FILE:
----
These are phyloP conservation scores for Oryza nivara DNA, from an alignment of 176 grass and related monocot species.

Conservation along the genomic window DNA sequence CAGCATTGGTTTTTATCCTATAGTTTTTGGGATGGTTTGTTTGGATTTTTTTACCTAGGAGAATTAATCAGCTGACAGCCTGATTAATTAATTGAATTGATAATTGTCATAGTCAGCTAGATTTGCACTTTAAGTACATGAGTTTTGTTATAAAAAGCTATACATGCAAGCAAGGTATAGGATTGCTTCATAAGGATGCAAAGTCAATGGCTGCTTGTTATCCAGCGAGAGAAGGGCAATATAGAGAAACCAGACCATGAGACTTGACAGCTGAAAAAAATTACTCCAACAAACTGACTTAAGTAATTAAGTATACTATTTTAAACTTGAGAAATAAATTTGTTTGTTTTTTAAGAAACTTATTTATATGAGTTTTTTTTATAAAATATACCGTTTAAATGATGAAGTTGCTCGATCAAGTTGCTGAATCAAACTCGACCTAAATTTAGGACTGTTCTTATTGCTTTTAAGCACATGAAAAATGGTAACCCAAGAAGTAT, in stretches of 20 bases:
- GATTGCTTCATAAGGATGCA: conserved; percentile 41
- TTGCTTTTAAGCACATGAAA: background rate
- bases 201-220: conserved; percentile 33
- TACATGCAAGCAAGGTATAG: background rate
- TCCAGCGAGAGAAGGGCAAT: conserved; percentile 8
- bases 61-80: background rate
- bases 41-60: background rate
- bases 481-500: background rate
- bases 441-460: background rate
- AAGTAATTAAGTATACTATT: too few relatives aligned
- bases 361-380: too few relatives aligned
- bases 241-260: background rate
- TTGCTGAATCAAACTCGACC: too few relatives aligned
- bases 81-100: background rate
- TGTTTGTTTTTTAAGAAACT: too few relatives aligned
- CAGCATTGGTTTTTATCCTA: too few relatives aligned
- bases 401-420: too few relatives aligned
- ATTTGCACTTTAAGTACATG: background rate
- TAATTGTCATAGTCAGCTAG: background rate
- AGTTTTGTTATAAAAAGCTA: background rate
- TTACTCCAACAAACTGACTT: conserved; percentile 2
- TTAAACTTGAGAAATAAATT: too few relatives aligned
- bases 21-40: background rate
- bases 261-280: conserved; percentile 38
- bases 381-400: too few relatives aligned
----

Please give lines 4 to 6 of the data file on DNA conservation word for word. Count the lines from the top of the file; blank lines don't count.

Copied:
- TTGCTTTTAAGCACATGAAA: background rate
- bases 201-220: conserved; percentile 33
- TACATGCAAGCAAGGTATAG: background rate